Humans are ridiculously poor at assessing risk. Flying - commercially anyway - is the safest form of transport ever devised and it gets safer with each passing accident. In the most recent air accident, where an Airbus 320 ditched in the Hudson river after hitting geese, everyone on board survived without serious injury.
Although hailed as a miracle, it was purely down to some great flying and superb aircraft design. The most difficult part of a water landing is ditching the plane at a very steep angle - so the tail hits the water first meaning the pilots have to work on instrument readings only.
Writing in the Journal of Psychopharmacology, government advisor, Professor David Nutt compared the risk of taking Ecstasy with the risk of horse riding - and landed in deep water himself. He says:
"Drug harm can be equal to harms in other parts of life. There is not much difference between horse-riding and ecstasy."Observing that 100 people are killed every year on horses (or more precisely, falling off them) he writes:
"This attitude raises the critical question of why society tolerates - indeed encourages - certain forms of potentially harmful behaviour but not others such as drug use."The Advisory Council on the Misuse of Drugs, of which Professor Nutt is chair, is in a fluster as the BBC reports, but David Raynes for the National Drug Prevention Alliance was rather more forthright in suggesting to the Daily Telegraph that either Professor Nutt resigns or is sacked.
Horse Riding 300% More Dangerous
Looking at the raw statistics - you're about 300% more likely to die falling from a horse than you are having your insides cooked by ecstasy. The problem with the drug is that there simply isn't a "safe" dose yet it is regularly used by clubbers to get the sort of high they need to keep going for hours.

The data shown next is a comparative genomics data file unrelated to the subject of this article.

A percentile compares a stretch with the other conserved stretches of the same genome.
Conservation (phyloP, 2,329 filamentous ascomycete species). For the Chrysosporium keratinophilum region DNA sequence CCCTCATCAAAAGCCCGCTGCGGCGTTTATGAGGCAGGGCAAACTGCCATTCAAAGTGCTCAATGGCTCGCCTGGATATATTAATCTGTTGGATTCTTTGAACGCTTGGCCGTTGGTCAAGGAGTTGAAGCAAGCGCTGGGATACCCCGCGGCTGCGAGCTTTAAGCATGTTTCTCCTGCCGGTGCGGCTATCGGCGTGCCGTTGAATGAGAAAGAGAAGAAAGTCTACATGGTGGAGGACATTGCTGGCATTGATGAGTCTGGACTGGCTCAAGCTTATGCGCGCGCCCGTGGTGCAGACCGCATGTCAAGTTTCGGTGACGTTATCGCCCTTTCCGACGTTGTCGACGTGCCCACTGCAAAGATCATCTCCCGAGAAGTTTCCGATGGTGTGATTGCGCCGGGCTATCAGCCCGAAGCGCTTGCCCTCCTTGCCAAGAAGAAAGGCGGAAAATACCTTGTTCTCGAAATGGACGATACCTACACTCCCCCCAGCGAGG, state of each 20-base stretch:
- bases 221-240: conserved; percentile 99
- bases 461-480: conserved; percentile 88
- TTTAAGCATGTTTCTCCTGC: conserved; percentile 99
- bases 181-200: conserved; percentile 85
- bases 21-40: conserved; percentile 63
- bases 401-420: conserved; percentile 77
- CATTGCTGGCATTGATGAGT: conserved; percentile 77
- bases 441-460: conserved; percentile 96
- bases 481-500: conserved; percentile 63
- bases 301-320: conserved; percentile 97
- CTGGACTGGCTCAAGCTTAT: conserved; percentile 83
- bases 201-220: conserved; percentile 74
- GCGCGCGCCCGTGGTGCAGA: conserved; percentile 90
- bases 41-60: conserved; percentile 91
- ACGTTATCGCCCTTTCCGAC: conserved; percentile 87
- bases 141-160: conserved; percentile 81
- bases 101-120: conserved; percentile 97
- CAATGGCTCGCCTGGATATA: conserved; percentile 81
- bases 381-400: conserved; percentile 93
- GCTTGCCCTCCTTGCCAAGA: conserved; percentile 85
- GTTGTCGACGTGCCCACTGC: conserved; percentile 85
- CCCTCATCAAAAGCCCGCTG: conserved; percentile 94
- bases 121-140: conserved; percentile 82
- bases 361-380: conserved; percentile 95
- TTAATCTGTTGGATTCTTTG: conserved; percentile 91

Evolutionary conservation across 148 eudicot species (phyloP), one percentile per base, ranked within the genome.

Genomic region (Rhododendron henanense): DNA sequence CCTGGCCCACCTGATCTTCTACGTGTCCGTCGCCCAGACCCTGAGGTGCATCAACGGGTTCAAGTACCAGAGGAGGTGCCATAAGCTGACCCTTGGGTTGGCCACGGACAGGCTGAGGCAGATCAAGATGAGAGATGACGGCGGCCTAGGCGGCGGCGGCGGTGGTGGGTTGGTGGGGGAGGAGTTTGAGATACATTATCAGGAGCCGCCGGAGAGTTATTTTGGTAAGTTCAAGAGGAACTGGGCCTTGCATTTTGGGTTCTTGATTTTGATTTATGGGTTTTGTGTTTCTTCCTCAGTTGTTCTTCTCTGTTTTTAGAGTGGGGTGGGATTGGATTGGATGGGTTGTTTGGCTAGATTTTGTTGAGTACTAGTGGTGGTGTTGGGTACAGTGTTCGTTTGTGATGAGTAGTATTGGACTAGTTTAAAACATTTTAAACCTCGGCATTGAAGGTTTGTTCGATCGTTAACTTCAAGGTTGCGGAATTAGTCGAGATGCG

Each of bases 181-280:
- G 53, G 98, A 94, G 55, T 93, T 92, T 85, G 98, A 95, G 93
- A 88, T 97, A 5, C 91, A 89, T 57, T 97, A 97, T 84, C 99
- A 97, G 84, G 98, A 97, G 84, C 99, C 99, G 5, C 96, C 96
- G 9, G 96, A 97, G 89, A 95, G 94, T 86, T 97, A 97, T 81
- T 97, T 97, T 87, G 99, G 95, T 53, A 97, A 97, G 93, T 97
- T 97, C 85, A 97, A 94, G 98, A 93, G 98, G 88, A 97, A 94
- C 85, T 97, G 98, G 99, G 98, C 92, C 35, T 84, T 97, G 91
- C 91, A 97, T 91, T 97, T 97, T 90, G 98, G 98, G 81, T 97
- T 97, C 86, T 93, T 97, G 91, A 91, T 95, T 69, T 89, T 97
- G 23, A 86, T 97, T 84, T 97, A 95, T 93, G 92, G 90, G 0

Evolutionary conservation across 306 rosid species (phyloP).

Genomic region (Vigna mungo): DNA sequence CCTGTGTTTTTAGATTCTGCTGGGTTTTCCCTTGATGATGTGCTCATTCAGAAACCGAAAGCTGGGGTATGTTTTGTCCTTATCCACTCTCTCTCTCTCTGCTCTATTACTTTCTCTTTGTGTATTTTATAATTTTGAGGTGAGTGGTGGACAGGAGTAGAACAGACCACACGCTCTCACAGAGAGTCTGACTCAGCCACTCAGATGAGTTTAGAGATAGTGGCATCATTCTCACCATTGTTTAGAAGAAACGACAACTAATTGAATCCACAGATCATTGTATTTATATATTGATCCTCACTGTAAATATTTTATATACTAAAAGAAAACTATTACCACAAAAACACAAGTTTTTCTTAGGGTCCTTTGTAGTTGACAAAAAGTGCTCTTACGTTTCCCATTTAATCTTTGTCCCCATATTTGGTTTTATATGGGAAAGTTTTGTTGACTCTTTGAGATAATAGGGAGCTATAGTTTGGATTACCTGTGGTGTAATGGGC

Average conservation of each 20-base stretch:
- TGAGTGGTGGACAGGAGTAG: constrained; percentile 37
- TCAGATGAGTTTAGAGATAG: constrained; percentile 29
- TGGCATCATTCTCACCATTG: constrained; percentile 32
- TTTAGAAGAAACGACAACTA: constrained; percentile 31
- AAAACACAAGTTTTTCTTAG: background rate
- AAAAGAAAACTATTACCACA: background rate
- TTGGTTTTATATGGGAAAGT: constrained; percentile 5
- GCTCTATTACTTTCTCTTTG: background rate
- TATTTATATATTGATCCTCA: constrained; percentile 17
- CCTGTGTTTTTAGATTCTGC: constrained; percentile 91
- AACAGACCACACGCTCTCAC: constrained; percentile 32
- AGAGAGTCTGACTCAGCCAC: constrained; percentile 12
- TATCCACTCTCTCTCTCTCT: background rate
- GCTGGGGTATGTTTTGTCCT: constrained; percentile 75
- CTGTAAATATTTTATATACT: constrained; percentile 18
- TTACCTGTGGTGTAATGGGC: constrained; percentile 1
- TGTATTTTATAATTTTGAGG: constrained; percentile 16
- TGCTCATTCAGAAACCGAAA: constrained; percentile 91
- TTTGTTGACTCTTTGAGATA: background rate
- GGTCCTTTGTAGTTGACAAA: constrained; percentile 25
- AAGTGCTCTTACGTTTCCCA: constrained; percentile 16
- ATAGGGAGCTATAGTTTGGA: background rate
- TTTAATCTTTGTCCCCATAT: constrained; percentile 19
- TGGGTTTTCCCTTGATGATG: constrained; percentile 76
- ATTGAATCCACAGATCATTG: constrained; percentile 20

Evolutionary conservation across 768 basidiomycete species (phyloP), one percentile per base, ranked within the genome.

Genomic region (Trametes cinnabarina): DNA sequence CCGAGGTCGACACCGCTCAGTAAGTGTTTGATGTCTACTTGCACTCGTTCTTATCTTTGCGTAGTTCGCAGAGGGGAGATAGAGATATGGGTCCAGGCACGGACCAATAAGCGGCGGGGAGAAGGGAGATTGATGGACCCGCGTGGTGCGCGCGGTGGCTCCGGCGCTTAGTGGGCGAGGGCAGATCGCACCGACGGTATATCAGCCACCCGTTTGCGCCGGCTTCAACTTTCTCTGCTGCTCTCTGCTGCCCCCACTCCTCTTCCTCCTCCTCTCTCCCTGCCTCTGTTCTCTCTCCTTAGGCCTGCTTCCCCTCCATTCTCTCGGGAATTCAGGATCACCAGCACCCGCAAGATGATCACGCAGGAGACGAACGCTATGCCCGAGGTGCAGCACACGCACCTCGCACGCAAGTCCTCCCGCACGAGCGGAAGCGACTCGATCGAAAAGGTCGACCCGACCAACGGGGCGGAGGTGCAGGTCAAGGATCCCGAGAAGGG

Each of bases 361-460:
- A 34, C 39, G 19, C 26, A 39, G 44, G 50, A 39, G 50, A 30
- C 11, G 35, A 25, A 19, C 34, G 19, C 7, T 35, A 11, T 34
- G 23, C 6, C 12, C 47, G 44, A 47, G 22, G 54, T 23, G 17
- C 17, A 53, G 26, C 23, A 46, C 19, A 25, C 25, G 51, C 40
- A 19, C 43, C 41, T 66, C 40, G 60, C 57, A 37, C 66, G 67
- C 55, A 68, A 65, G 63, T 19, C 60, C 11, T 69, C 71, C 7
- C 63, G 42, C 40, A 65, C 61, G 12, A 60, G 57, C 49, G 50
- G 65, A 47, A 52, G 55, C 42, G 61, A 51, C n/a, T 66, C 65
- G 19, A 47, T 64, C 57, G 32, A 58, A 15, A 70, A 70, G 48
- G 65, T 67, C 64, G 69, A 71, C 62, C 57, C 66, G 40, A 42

This, of course, is not the full story. Since ecstasy is an illegal drug we just don't know how many people take it, in what dosage or how often. Whereas it's somewhat easier to estimate how many people ride.
Raw statistics tell us very little and Professor Nutt has, perhaps naively, picked a rather poor example. Left where it belonged - in a scholarly article, where it could be assessed as what it was worth - that would have been the end of it. But NO, some nosey bastard has to make a big fucking issue of it.
You're more likely to die in a car accident than you are taking ecstasy. The WHO has suggested (probably an estimate) that some 1,200,000 [that's 1.2 million] lives are lost worldwide each year in automotive incidents. You're more likely to die from smoking or alcohol related illness than ecstasy, in fact.
Another bizarre and improbably statistic comes from the world of sport; if we ignore the really, really silly extreme stuff such as base jumping and just consider traditional sports, the most dangerous hobby you can have is: fishing. It's not that people are regularly assaulted by ravenous rainbow trout or die from maggot poisoning, it's just that so many fall into the water and drown.
That's not to say I'm condoning ecstasy use: because it really is like playing Russian Roulette, it's just that sometimes we really do have to get things into proportion and be very careful how much trust we place in the stuff we're spoon fed by the media.
Spoon-fed. Umm.. I've got the munchies... Mushroom anyone? Ooooo the colours... My hands, they're sooooo big..... Later dudes.